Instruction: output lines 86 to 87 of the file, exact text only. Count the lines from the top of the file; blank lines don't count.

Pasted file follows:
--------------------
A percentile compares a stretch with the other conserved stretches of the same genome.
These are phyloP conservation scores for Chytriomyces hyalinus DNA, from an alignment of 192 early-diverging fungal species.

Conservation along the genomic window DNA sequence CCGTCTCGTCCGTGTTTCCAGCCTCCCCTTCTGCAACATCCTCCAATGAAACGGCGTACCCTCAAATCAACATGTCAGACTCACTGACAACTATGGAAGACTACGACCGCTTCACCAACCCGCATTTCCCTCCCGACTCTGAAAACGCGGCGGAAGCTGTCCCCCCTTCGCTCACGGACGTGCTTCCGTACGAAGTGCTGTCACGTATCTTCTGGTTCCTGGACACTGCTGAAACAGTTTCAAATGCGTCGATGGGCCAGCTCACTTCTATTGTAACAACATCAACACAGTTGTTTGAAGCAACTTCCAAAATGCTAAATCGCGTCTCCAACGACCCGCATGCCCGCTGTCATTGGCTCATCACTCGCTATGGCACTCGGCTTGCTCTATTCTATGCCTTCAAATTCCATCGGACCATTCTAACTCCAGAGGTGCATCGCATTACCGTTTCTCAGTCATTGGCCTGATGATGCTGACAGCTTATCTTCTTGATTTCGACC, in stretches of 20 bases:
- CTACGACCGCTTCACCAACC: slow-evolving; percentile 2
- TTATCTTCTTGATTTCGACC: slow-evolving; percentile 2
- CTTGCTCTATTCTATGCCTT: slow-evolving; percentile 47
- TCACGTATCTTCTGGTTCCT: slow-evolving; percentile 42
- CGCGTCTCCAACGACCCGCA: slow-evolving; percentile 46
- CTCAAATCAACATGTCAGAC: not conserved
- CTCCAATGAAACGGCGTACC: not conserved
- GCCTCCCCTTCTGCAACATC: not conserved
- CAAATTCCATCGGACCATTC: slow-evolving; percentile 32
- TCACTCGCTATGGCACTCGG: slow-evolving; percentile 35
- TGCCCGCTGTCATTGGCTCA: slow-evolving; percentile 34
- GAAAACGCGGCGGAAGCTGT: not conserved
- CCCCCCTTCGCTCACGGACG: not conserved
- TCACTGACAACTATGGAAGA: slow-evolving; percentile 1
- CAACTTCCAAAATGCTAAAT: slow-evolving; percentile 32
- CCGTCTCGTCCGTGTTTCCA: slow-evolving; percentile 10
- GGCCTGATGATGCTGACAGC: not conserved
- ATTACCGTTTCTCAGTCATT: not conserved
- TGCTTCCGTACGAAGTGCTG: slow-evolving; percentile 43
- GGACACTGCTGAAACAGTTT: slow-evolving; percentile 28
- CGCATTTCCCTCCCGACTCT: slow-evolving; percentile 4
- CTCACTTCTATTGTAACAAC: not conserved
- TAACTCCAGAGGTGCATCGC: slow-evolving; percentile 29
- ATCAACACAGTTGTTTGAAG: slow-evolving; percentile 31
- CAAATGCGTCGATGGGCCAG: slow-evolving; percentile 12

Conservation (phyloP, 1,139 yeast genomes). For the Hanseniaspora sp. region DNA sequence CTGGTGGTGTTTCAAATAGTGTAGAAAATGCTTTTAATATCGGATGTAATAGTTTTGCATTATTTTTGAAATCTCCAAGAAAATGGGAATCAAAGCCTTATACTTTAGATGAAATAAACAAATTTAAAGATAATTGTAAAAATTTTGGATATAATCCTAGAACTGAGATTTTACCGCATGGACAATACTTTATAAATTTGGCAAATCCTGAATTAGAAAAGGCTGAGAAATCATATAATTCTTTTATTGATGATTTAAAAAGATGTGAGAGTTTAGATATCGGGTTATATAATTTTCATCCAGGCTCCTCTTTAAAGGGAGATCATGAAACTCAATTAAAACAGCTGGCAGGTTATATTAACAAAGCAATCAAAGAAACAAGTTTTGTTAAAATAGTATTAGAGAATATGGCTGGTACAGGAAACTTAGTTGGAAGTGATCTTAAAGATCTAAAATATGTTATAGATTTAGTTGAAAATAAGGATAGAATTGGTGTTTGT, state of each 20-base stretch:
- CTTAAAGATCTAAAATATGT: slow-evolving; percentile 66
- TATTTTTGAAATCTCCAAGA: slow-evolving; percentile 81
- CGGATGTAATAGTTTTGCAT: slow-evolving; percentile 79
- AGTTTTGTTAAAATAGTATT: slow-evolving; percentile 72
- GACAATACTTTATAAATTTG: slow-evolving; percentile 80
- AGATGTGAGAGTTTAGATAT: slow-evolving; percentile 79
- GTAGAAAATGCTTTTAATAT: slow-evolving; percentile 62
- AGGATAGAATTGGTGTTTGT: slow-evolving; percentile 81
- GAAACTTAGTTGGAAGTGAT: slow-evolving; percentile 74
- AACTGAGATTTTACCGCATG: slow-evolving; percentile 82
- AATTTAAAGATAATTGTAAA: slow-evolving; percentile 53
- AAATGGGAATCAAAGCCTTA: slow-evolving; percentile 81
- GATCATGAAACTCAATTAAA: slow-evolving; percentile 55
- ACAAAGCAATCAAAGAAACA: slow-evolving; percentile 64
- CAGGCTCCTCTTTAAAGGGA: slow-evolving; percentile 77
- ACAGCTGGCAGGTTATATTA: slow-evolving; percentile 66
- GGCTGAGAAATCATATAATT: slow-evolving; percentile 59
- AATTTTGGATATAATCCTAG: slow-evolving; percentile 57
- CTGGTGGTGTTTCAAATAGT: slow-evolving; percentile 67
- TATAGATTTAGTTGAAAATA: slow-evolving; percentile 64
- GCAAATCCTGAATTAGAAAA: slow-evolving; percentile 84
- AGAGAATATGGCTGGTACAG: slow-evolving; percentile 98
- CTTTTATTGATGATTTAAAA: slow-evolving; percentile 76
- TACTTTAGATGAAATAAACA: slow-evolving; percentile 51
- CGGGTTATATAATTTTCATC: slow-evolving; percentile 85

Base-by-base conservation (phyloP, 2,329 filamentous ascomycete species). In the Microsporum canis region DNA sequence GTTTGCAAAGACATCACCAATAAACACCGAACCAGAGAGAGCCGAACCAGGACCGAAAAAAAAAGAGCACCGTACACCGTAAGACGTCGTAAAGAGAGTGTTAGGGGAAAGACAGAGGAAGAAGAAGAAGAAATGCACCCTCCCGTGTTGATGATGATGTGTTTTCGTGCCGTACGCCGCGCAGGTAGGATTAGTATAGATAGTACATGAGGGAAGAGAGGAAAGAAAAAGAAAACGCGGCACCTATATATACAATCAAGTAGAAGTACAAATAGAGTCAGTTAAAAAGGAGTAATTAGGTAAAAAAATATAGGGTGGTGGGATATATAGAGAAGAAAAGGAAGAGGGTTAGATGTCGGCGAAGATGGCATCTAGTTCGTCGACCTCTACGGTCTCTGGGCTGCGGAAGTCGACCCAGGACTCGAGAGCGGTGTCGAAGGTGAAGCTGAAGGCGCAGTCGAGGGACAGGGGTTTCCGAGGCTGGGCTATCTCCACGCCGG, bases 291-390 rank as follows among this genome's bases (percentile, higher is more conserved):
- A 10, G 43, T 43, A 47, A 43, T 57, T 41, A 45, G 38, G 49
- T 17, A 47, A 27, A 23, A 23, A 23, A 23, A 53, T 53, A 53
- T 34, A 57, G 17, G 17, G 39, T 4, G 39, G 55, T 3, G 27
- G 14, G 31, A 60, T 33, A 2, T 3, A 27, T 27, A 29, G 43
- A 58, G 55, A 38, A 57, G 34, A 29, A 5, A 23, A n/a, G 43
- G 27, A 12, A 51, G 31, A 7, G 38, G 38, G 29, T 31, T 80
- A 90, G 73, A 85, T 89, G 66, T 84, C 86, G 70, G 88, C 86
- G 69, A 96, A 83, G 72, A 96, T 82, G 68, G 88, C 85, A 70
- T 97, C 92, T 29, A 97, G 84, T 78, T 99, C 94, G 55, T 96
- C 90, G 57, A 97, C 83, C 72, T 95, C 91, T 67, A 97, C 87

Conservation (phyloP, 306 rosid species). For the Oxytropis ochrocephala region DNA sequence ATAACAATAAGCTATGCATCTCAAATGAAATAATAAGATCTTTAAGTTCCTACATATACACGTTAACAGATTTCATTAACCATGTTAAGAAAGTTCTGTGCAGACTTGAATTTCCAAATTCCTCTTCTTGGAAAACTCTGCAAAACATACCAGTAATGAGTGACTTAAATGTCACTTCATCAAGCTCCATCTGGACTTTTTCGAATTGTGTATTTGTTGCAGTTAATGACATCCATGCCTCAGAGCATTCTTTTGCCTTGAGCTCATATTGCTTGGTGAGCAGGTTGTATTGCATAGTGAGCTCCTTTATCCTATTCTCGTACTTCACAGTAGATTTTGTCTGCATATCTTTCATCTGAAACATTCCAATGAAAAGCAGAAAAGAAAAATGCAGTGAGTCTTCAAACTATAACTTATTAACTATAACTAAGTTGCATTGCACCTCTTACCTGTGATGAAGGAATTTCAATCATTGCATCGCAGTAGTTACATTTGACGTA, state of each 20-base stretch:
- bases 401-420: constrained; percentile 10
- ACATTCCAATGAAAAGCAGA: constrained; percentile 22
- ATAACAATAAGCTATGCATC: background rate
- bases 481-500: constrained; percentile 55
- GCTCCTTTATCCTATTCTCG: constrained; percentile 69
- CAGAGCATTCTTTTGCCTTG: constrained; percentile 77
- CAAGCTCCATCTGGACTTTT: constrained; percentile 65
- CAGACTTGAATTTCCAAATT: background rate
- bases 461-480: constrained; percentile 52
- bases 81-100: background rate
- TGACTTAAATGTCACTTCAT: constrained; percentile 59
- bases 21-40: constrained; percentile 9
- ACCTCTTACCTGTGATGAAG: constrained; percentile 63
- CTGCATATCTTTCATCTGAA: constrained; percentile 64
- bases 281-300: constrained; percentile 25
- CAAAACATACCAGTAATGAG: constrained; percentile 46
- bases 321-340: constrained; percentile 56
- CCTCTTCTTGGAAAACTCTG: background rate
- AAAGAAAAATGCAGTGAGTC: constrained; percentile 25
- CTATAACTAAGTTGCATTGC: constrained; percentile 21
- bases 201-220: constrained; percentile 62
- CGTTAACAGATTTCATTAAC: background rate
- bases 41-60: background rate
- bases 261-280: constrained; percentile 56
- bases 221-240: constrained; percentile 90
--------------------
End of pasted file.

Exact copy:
- CTATAACTAAGTTGCATTGC: constrained; percentile 21
- bases 201-220: constrained; percentile 62